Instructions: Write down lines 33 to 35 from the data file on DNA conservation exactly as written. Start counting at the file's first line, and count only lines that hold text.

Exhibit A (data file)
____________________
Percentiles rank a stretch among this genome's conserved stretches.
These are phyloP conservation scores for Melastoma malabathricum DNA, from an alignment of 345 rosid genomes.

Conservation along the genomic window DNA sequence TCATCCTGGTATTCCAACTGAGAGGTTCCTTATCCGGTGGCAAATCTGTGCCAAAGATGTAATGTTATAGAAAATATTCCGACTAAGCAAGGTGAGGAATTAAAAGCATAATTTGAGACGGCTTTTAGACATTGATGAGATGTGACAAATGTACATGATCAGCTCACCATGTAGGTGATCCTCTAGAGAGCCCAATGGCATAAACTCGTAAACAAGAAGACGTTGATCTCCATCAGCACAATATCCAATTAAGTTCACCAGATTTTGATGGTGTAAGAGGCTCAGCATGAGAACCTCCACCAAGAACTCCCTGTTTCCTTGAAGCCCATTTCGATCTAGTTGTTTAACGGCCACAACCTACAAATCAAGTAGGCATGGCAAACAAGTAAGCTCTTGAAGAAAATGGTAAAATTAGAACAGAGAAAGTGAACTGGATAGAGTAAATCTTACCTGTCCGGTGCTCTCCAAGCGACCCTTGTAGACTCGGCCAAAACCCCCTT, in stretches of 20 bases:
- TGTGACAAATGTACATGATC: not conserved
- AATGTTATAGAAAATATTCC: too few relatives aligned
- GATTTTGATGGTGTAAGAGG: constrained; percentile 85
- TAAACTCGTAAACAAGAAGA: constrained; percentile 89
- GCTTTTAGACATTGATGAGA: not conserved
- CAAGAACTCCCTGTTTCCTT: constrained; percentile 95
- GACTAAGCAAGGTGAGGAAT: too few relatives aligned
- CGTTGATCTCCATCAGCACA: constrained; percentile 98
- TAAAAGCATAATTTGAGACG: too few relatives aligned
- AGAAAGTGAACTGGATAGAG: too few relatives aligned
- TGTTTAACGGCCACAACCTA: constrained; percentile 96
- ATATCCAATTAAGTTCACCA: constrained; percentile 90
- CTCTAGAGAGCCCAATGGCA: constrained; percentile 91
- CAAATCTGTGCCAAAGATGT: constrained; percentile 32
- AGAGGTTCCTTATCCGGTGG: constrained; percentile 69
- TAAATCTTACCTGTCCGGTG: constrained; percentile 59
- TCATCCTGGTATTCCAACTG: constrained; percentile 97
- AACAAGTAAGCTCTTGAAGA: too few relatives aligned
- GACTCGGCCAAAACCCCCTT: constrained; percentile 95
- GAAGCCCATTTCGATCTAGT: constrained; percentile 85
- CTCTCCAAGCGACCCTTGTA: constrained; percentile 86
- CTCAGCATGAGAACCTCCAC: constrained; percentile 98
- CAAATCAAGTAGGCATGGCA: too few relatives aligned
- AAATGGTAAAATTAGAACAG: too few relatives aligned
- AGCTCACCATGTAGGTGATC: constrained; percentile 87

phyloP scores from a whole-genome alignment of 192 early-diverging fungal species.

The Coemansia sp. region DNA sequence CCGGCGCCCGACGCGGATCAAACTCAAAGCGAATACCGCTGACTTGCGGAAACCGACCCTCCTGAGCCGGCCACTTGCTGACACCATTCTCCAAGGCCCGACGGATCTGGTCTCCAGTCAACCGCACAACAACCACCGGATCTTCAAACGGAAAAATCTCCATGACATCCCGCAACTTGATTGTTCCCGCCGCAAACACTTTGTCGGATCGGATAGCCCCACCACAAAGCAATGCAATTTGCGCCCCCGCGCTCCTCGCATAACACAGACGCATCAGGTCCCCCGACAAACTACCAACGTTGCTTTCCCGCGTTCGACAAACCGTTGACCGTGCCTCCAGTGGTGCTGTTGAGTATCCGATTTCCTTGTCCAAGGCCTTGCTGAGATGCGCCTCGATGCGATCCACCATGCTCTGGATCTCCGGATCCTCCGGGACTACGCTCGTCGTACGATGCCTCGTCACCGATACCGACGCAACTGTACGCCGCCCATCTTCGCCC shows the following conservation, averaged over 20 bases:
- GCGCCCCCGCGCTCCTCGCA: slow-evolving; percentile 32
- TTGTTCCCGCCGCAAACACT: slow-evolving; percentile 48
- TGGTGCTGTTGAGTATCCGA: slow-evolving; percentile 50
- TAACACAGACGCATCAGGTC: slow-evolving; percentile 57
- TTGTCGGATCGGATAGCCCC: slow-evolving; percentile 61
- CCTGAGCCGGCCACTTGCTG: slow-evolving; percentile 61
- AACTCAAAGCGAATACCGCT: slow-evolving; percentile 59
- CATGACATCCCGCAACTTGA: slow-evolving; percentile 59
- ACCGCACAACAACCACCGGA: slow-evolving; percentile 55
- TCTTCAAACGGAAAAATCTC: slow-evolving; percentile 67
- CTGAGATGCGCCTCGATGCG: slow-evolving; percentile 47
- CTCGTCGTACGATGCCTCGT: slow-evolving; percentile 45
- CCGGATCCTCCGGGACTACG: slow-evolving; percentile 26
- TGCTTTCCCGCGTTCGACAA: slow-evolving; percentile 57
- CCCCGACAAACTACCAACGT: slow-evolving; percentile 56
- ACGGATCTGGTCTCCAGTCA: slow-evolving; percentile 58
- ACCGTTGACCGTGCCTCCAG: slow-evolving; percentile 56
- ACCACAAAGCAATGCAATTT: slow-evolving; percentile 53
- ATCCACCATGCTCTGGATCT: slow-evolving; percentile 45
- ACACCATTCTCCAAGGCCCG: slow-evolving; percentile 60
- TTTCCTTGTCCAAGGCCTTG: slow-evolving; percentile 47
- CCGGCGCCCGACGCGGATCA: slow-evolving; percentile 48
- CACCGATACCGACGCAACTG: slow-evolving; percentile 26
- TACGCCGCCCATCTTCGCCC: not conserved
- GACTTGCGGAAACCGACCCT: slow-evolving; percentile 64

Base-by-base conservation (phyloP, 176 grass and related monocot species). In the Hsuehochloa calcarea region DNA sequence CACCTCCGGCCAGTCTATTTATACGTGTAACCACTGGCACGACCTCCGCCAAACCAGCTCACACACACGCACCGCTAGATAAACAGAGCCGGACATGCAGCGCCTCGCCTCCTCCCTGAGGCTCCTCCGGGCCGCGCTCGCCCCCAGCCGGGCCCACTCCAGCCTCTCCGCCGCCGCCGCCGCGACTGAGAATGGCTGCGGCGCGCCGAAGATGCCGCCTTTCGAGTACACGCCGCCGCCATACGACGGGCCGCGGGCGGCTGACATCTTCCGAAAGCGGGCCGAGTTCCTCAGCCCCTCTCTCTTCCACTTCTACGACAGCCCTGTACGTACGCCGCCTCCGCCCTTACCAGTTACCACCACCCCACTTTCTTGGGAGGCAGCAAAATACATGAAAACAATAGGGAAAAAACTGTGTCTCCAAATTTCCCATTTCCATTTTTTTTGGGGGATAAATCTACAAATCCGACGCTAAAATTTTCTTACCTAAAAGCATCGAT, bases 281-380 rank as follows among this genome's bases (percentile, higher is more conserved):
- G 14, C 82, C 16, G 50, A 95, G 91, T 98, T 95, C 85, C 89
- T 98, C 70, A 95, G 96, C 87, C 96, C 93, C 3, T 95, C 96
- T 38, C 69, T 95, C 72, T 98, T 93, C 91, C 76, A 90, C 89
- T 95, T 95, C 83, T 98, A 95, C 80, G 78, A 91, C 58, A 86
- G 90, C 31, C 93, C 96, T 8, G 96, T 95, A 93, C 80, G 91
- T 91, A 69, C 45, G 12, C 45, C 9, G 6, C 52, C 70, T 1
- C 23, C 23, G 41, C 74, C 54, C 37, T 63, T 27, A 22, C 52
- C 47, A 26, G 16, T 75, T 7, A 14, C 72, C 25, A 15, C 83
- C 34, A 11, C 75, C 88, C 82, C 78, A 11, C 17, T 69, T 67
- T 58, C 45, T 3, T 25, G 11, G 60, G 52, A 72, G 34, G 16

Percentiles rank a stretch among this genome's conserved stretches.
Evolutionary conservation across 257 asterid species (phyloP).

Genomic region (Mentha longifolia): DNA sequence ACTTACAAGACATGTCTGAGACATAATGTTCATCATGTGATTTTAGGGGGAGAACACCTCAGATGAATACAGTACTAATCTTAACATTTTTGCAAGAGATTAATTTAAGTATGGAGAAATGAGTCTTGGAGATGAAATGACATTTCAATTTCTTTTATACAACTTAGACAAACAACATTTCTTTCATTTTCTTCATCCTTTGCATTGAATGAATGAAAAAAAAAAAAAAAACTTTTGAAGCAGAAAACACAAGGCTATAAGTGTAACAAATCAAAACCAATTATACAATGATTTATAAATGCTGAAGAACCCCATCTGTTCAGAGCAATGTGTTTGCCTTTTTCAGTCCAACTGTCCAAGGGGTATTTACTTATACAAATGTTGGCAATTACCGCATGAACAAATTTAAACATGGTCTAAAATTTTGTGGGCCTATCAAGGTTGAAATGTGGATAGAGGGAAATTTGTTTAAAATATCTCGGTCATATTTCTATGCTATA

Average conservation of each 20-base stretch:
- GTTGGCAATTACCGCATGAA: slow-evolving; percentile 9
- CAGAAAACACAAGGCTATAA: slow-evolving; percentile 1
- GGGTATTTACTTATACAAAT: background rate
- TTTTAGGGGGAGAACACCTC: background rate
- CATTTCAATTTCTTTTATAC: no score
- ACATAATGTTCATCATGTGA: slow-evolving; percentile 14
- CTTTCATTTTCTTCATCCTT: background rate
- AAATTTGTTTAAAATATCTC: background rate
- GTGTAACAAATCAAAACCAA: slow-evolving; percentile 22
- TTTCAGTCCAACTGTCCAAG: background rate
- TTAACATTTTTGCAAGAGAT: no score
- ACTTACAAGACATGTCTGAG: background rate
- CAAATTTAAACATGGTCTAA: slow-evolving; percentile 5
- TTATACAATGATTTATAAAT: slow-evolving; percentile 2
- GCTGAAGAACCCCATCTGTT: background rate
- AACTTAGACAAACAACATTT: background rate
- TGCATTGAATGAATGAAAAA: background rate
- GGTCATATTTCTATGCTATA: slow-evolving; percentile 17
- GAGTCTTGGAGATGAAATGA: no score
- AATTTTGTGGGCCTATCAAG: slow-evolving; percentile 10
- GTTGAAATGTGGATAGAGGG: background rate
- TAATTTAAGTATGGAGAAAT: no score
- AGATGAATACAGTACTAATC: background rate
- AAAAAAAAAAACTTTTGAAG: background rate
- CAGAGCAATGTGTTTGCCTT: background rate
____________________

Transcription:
- TGGTGCTGTTGAGTATCCGA: slow-evolving; percentile 50
- TAACACAGACGCATCAGGTC: slow-evolving; percentile 57
- TTGTCGGATCGGATAGCCCC: slow-evolving; percentile 61